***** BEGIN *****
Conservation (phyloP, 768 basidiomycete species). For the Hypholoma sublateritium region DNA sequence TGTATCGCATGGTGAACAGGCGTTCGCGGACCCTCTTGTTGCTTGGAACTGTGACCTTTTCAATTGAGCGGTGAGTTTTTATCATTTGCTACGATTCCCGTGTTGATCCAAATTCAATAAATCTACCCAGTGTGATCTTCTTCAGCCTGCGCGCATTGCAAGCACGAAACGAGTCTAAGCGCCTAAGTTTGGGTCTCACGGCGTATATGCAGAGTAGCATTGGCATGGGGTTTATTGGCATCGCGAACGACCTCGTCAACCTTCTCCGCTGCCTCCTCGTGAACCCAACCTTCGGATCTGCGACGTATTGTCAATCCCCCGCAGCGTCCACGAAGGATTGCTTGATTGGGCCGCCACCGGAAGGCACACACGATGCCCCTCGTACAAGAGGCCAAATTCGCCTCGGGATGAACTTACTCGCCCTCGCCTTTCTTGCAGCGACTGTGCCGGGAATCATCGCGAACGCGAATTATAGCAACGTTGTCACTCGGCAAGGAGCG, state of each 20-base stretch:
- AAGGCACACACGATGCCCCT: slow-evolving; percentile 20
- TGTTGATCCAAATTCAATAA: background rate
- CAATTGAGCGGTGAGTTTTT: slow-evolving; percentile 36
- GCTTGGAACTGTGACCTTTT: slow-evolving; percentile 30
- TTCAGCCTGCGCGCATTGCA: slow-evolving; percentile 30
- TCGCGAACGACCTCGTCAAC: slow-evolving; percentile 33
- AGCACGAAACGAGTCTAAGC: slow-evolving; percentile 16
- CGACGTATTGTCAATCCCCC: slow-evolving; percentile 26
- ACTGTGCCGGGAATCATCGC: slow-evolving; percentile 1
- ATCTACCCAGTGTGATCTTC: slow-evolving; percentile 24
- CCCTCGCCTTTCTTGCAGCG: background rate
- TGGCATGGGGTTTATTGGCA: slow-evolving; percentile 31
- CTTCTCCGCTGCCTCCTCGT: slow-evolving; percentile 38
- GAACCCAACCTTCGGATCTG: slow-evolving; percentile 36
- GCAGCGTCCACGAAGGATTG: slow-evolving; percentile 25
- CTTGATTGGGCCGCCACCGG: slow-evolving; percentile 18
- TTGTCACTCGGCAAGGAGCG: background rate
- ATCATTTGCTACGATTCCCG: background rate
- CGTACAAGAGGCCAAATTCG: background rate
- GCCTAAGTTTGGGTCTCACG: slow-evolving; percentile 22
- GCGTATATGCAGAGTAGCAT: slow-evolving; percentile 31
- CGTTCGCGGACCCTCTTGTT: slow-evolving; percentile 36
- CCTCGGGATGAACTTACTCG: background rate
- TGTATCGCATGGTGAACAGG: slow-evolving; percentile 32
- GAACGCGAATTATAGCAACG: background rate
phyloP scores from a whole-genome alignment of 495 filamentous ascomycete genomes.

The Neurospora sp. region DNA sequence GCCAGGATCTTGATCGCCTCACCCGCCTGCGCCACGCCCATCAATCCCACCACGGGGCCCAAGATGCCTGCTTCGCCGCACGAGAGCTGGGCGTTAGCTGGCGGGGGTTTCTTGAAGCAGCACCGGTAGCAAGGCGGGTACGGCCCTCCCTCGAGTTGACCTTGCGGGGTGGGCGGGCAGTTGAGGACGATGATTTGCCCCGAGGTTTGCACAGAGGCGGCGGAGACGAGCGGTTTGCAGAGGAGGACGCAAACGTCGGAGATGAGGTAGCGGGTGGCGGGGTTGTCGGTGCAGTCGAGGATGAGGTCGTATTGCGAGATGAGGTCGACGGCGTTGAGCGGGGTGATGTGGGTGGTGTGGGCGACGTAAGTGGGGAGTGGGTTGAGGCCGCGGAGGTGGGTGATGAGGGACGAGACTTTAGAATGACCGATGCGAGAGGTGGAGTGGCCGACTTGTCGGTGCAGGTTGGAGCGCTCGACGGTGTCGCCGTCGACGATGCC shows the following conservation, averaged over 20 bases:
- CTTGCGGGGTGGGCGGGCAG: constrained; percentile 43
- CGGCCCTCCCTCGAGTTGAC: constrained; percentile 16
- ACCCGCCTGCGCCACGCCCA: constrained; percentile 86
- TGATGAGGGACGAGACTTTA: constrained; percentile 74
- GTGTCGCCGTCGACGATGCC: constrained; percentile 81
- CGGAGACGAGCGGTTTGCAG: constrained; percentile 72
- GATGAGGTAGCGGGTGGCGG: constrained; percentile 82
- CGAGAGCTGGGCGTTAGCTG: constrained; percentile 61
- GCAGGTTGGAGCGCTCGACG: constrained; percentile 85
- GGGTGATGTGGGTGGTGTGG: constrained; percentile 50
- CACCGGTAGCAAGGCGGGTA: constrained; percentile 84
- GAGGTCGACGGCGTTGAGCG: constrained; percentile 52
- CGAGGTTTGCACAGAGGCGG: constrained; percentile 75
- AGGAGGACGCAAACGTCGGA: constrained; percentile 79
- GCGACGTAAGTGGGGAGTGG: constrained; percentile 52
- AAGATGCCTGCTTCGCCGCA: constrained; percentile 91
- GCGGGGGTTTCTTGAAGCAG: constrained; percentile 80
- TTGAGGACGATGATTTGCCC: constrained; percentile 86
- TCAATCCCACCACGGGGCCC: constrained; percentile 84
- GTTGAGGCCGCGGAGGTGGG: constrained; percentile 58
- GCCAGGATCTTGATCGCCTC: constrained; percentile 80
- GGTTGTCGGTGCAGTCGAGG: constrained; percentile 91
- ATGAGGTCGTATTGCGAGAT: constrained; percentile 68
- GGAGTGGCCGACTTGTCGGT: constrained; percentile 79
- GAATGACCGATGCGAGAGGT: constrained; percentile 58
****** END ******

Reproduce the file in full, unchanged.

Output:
Conservation (phyloP, 768 basidiomycete species). For the Hypholoma sublateritium region DNA sequence TGTATCGCATGGTGAACAGGCGTTCGCGGACCCTCTTGTTGCTTGGAACTGTGACCTTTTCAATTGAGCGGTGAGTTTTTATCATTTGCTACGATTCCCGTGTTGATCCAAATTCAATAAATCTACCCAGTGTGATCTTCTTCAGCCTGCGCGCATTGCAAGCACGAAACGAGTCTAAGCGCCTAAGTTTGGGTCTCACGGCGTATATGCAGAGTAGCATTGGCATGGGGTTTATTGGCATCGCGAACGACCTCGTCAACCTTCTCCGCTGCCTCCTCGTGAACCCAACCTTCGGATCTGCGACGTATTGTCAATCCCCCGCAGCGTCCACGAAGGATTGCTTGATTGGGCCGCCACCGGAAGGCACACACGATGCCCCTCGTACAAGAGGCCAAATTCGCCTCGGGATGAACTTACTCGCCCTCGCCTTTCTTGCAGCGACTGTGCCGGGAATCATCGCGAACGCGAATTATAGCAACGTTGTCACTCGGCAAGGAGCG, state of each 20-base stretch:
- AAGGCACACACGATGCCCCT: slow-evolving; percentile 20
- TGTTGATCCAAATTCAATAA: background rate
- CAATTGAGCGGTGAGTTTTT: slow-evolving; percentile 36
- GCTTGGAACTGTGACCTTTT: slow-evolving; percentile 30
- TTCAGCCTGCGCGCATTGCA: slow-evolving; percentile 30
- TCGCGAACGACCTCGTCAAC: slow-evolving; percentile 33
- AGCACGAAACGAGTCTAAGC: slow-evolving; percentile 16
- CGACGTATTGTCAATCCCCC: slow-evolving; percentile 26
- ACTGTGCCGGGAATCATCGC: slow-evolving; percentile 1
- ATCTACCCAGTGTGATCTTC: slow-evolving; percentile 24
- CCCTCGCCTTTCTTGCAGCG: background rate
- TGGCATGGGGTTTATTGGCA: slow-evolving; percentile 31
- CTTCTCCGCTGCCTCCTCGT: slow-evolving; percentile 38
- GAACCCAACCTTCGGATCTG: slow-evolving; percentile 36
- GCAGCGTCCACGAAGGATTG: slow-evolving; percentile 25
- CTTGATTGGGCCGCCACCGG: slow-evolving; percentile 18
- TTGTCACTCGGCAAGGAGCG: background rate
- ATCATTTGCTACGATTCCCG: background rate
- CGTACAAGAGGCCAAATTCG: background rate
- GCCTAAGTTTGGGTCTCACG: slow-evolving; percentile 22
- GCGTATATGCAGAGTAGCAT: slow-evolving; percentile 31
- CGTTCGCGGACCCTCTTGTT: slow-evolving; percentile 36
- CCTCGGGATGAACTTACTCG: background rate
- TGTATCGCATGGTGAACAGG: slow-evolving; percentile 32
- GAACGCGAATTATAGCAACG: background rate
phyloP scores from a whole-genome alignment of 495 filamentous ascomycete genomes.

The Neurospora sp. region DNA sequence GCCAGGATCTTGATCGCCTCACCCGCCTGCGCCACGCCCATCAATCCCACCACGGGGCCCAAGATGCCTGCTTCGCCGCACGAGAGCTGGGCGTTAGCTGGCGGGGGTTTCTTGAAGCAGCACCGGTAGCAAGGCGGGTACGGCCCTCCCTCGAGTTGACCTTGCGGGGTGGGCGGGCAGTTGAGGACGATGATTTGCCCCGAGGTTTGCACAGAGGCGGCGGAGACGAGCGGTTTGCAGAGGAGGACGCAAACGTCGGAGATGAGGTAGCGGGTGGCGGGGTTGTCGGTGCAGTCGAGGATGAGGTCGTATTGCGAGATGAGGTCGACGGCGTTGAGCGGGGTGATGTGGGTGGTGTGGGCGACGTAAGTGGGGAGTGGGTTGAGGCCGCGGAGGTGGGTGATGAGGGACGAGACTTTAGAATGACCGATGCGAGAGGTGGAGTGGCCGACTTGTCGGTGCAGGTTGGAGCGCTCGACGGTGTCGCCGTCGACGATGCC shows the following conservation, averaged over 20 bases:
- CTTGCGGGGTGGGCGGGCAG: constrained; percentile 43
- CGGCCCTCCCTCGAGTTGAC: constrained; percentile 16
- ACCCGCCTGCGCCACGCCCA: constrained; percentile 86
- TGATGAGGGACGAGACTTTA: constrained; percentile 74
- GTGTCGCCGTCGACGATGCC: constrained; percentile 81
- CGGAGACGAGCGGTTTGCAG: constrained; percentile 72
- GATGAGGTAGCGGGTGGCGG: constrained; percentile 82
- CGAGAGCTGGGCGTTAGCTG: constrained; percentile 61
- GCAGGTTGGAGCGCTCGACG: constrained; percentile 85
- GGGTGATGTGGGTGGTGTGG: constrained; percentile 50
- CACCGGTAGCAAGGCGGGTA: constrained; percentile 84
- GAGGTCGACGGCGTTGAGCG: constrained; percentile 52
- CGAGGTTTGCACAGAGGCGG: constrained; percentile 75
- AGGAGGACGCAAACGTCGGA: constrained; percentile 79
- GCGACGTAAGTGGGGAGTGG: constrained; percentile 52
- AAGATGCCTGCTTCGCCGCA: constrained; percentile 91
- GCGGGGGTTTCTTGAAGCAG: constrained; percentile 80
- TTGAGGACGATGATTTGCCC: constrained; percentile 86
- TCAATCCCACCACGGGGCCC: constrained; percentile 84
- GTTGAGGCCGCGGAGGTGGG: constrained; percentile 58
- GCCAGGATCTTGATCGCCTC: constrained; percentile 80
- GGTTGTCGGTGCAGTCGAGG: constrained; percentile 91
- ATGAGGTCGTATTGCGAGAT: constrained; percentile 68
- GGAGTGGCCGACTTGTCGGT: constrained; percentile 79
- GAATGACCGATGCGAGAGGT: constrained; percentile 58